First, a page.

There's been some really interesting studies out recently about depression, severely questioning the whole serotonim/chemical imbalance hypothesis.
   10. . Posted: August 02, 2022 at 12:42 PM (#6089458)
There's been some really interesting studies out recently about depression, severely questioning the whole serotonim/chemical imbalance hypothesis.


You might be talking about the same recent NYT story I saw regarding the testimonials of people now regretting taking Prozac for so many years and the like.

Whatever one makes of its merits, there's zero doubt -- none -- that Big Pharma has been talking its own book with respect to Prozac and other antidepressants. As with many other prescription drugs. Start with opioids and go from there. You can't even be an informed health care consumer without understanding this.
   11. snapper (history's 42nd greatest monster) Posted: August 02, 2022 at 12:45 PM (#6089462)
Big Pharma has been talking its own book

Yes, and the medical community and the FDA have done nothing to control them.
   12. SoSH U at work Posted: August 02, 2022 at 01:35 PM (#6089481)
It is, though, highly strange that there are significant factions of fans and observers who actually celebrate (*) the sorting process which gave us clods like him.


It's even stranger when people would like to change the rules to make hitting easier for clods like him.

   13. Never Give an Inge (Dave) Posted: August 02, 2022 at 01:55 PM (#6089493)

Well ... ya gotta admit that some of us aren't terribly surprised that when at least the smallest amount of attention was paid to this uber-oaf, he wilted.

Joey Gallo has virtually mastered baseball's "base on balls" cheat code. Other than that, he's a ####### terrible baseball player.


This is a bit unfair to Gallo. He is certainly a TTO hitter, but he's not Adam Dunn out there. He's won two straight Gold Gloves, and seems like a competent baserunner. He just strikes out way too much.
   14. bobm Posted: August 02, 2022 at 01:56 PM (#6089496)
   15. NaOH Posted: August 02, 2022 at 02:24 PM (#6089511)
This is a bit unfair to Gallo. He is certainly a TTO hitter, but he's not Adam Dunn out there. He's won two straight Gold Gloves, and seems like a competent baserunner. He just strikes out way too much.


Good defender. Good baserunner. Decent power. Great walk rate. NY has taken enough hitters from one level to the next—just the last few years: Voit, Hicks, Trevino, Carpenter, Urshela, Gregorious—that it's more surprising they missed (well, whiffed) with Gallo.
   16. Moses Taylor loves a good maim Posted: August 02, 2022 at 02:25 PM (#6089512)
Nightengale says Gallo to the Dodgers.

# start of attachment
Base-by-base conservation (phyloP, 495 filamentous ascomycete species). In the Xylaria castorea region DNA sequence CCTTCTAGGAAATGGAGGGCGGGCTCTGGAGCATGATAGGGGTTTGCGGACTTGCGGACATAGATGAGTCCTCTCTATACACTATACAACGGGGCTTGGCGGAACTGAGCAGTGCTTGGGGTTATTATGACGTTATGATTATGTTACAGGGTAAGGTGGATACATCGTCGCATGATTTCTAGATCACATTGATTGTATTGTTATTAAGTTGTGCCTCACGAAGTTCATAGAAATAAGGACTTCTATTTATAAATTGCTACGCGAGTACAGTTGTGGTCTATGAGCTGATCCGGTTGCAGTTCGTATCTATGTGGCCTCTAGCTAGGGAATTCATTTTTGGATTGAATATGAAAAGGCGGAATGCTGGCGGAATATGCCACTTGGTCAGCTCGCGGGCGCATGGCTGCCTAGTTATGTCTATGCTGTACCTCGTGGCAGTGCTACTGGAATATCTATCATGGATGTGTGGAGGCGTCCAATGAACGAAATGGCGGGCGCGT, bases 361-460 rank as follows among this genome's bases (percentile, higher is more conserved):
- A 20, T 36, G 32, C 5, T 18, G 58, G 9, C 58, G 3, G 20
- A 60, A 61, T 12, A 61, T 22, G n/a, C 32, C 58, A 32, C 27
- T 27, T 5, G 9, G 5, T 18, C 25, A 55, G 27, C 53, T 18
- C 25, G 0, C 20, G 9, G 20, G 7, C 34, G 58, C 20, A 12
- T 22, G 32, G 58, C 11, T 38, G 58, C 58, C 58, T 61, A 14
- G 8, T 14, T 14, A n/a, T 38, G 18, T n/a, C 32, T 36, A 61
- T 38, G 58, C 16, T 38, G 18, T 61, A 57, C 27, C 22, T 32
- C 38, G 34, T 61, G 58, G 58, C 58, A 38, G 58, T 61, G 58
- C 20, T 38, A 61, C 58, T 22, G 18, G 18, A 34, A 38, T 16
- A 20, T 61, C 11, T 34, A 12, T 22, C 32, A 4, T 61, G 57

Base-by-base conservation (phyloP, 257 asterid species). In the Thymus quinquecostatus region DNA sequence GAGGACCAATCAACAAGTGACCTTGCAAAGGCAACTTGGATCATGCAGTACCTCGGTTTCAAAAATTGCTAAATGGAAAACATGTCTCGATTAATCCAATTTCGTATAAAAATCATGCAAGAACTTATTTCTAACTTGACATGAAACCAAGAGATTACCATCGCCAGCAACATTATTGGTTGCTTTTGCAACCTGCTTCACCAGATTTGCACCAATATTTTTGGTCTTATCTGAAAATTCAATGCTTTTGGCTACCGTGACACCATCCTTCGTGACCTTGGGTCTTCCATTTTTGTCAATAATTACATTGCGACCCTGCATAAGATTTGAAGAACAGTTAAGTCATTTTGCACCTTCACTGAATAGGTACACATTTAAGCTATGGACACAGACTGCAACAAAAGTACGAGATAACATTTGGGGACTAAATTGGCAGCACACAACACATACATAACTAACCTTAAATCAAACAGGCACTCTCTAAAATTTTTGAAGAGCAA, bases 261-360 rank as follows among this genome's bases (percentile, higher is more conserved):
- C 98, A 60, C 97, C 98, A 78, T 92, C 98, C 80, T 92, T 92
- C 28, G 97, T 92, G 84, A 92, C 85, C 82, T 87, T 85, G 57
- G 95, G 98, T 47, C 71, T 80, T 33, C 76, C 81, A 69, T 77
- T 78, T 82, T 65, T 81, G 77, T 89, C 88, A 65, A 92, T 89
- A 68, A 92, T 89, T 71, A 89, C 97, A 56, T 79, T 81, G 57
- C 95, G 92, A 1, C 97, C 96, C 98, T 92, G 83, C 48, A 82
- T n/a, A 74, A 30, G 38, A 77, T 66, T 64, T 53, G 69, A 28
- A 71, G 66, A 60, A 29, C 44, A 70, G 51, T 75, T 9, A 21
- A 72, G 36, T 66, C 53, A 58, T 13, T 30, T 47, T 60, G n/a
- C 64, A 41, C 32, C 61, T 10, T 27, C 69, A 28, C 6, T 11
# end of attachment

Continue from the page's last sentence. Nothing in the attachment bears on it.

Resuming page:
17. Steve Parris, Je t'aime Posted: August 02, 2022 at 02:31 PM (#6089514)
This is a bit unfair to Gallo. He is certainly a TTO hitter, but he's not Adam Dunn out there. He's won two straight Gold Gloves, and seems like a competent baserunner. He just strikes out way too much.


This is a bit unfair to Dunn, or at least young Dunn who could run a bit. Dunn would also hit some doubles, which is something Gallo (only once above 20) hasn't. I suppose it's a sign of the times but it's a little strange to see someone with Gallo's speed have so few XBHs and SB attempts.
   18. Tom Nawrocki Posted: August 02, 2022 at 02:38 PM (#6089516)
Gallo doesn't get any hits at all, at least of the non-homer variety. He strikes out and walks a ton, he hits a good deal of homers, and his BABIP is very low (.259 for his career, vs a major league average of .296). I would guess that he has the lowest rate of non-homer hits of any player in MLB history with 2500 PAs.
   19. Ziggy: social distancing since 1980 Posted: August 02, 2022 at 03:10 PM (#6089527)
Nightengale says Gallo to the Dodgers.


For someone named "Clayton Beeter", who strikes out lots of dudes, but also looks like he enjoys walking batters. Still, not turning my nose up at a Dodger prospect named "Clayton."
   20. Never Give an Inge (Dave) Posted: August 02, 2022 at 05:17 PM (#6089598)

This is a bit unfair to Dunn, or at least young Dunn who could run a bit.

True. He was truly oafish at the end, but I always forget that Dunn had some athleticism early in his career. He was recruited to play QB at Texas although I think he was going to be a backup and never actually played.
   21. Walt Davis Posted: August 02, 2022 at 06:14 PM (#6089618)
McGwire -- 255 career BABIP, >2/3 of his XBH are HRs, >1/3 of his hits are HRs
Bonds -- 285 career BABIP (lg 294) but more balanced, >1/2 of his XBH and >1/4 of his hits were HRs

If I still had stathead, I'd generate the short list of guys whose BA>BABIP. It's an interesting list (Gallo's not on it).

Decent power.

He's got a 272 career ISO, 286 before NY. Stanton's is 274, Trout 281, Soto just 247. He's had seasons where his average EV was 95+ (Judge/Stanton/Alvarez territory) and hh% near 60. Before this season, his HR/FB was 24% (higher than Thome & Mac, close to Thome's peak). He's one of the most powerful hitters we've seen in our lifetimes. (Maybe you just meant during his Yanks tenure when his ISO has been just 209.) He doesn't hit it often but when he does ... well, until recently. One of the troubling signs is that his avg EV has fallen by 5 MPH since 2019.